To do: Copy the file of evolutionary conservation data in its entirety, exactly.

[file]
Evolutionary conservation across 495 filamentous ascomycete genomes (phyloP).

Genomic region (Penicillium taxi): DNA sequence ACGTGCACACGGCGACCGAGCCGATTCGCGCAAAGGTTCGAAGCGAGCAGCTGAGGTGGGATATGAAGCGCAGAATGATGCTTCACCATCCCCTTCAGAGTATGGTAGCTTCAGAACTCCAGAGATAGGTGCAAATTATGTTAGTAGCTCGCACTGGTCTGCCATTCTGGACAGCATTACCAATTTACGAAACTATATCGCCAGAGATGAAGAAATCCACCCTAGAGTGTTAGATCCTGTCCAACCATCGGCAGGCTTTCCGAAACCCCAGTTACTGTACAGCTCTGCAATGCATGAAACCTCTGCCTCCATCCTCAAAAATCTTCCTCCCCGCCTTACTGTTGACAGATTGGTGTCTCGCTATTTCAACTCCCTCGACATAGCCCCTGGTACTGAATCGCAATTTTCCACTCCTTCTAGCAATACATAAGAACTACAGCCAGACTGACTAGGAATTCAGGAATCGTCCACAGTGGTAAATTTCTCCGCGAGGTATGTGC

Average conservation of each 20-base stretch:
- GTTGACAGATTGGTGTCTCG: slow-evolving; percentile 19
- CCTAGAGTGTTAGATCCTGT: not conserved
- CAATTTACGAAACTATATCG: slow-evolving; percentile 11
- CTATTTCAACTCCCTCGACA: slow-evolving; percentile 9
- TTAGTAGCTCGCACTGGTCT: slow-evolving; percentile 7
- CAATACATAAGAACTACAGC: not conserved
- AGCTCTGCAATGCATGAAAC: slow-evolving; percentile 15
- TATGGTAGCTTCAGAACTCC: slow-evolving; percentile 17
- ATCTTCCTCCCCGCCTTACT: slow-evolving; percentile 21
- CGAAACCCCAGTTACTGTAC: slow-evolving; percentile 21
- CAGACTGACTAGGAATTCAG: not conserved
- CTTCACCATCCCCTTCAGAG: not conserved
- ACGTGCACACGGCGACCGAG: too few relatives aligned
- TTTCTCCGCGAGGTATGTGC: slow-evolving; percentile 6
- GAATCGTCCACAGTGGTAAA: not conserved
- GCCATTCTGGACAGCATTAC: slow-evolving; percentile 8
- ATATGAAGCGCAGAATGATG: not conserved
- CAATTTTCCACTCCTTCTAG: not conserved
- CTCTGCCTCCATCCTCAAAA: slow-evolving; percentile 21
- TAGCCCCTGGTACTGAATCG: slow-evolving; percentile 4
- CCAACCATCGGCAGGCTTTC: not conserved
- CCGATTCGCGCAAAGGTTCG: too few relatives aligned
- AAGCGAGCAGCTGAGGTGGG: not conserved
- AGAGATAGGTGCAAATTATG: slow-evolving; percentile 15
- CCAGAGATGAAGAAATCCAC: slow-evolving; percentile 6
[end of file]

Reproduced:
Evolutionary conservation across 495 filamentous ascomycete genomes (phyloP).

Genomic region (Penicillium taxi): DNA sequence ACGTGCACACGGCGACCGAGCCGATTCGCGCAAAGGTTCGAAGCGAGCAGCTGAGGTGGGATATGAAGCGCAGAATGATGCTTCACCATCCCCTTCAGAGTATGGTAGCTTCAGAACTCCAGAGATAGGTGCAAATTATGTTAGTAGCTCGCACTGGTCTGCCATTCTGGACAGCATTACCAATTTACGAAACTATATCGCCAGAGATGAAGAAATCCACCCTAGAGTGTTAGATCCTGTCCAACCATCGGCAGGCTTTCCGAAACCCCAGTTACTGTACAGCTCTGCAATGCATGAAACCTCTGCCTCCATCCTCAAAAATCTTCCTCCCCGCCTTACTGTTGACAGATTGGTGTCTCGCTATTTCAACTCCCTCGACATAGCCCCTGGTACTGAATCGCAATTTTCCACTCCTTCTAGCAATACATAAGAACTACAGCCAGACTGACTAGGAATTCAGGAATCGTCCACAGTGGTAAATTTCTCCGCGAGGTATGTGC

Average conservation of each 20-base stretch:
- GTTGACAGATTGGTGTCTCG: slow-evolving; percentile 19
- CCTAGAGTGTTAGATCCTGT: not conserved
- CAATTTACGAAACTATATCG: slow-evolving; percentile 11
- CTATTTCAACTCCCTCGACA: slow-evolving; percentile 9
- TTAGTAGCTCGCACTGGTCT: slow-evolving; percentile 7
- CAATACATAAGAACTACAGC: not conserved
- AGCTCTGCAATGCATGAAAC: slow-evolving; percentile 15
- TATGGTAGCTTCAGAACTCC: slow-evolving; percentile 17
- ATCTTCCTCCCCGCCTTACT: slow-evolving; percentile 21
- CGAAACCCCAGTTACTGTAC: slow-evolving; percentile 21
- CAGACTGACTAGGAATTCAG: not conserved
- CTTCACCATCCCCTTCAGAG: not conserved
- ACGTGCACACGGCGACCGAG: too few relatives aligned
- TTTCTCCGCGAGGTATGTGC: slow-evolving; percentile 6
- GAATCGTCCACAGTGGTAAA: not conserved
- GCCATTCTGGACAGCATTAC: slow-evolving; percentile 8
- ATATGAAGCGCAGAATGATG: not conserved
- CAATTTTCCACTCCTTCTAG: not conserved
- CTCTGCCTCCATCCTCAAAA: slow-evolving; percentile 21
- TAGCCCCTGGTACTGAATCG: slow-evolving; percentile 4
- CCAACCATCGGCAGGCTTTC: not conserved
- CCGATTCGCGCAAAGGTTCG: too few relatives aligned
- AAGCGAGCAGCTGAGGTGGG: not conserved
- AGAGATAGGTGCAAATTATG: slow-evolving; percentile 15
- CCAGAGATGAAGAAATCCAC: slow-evolving; percentile 6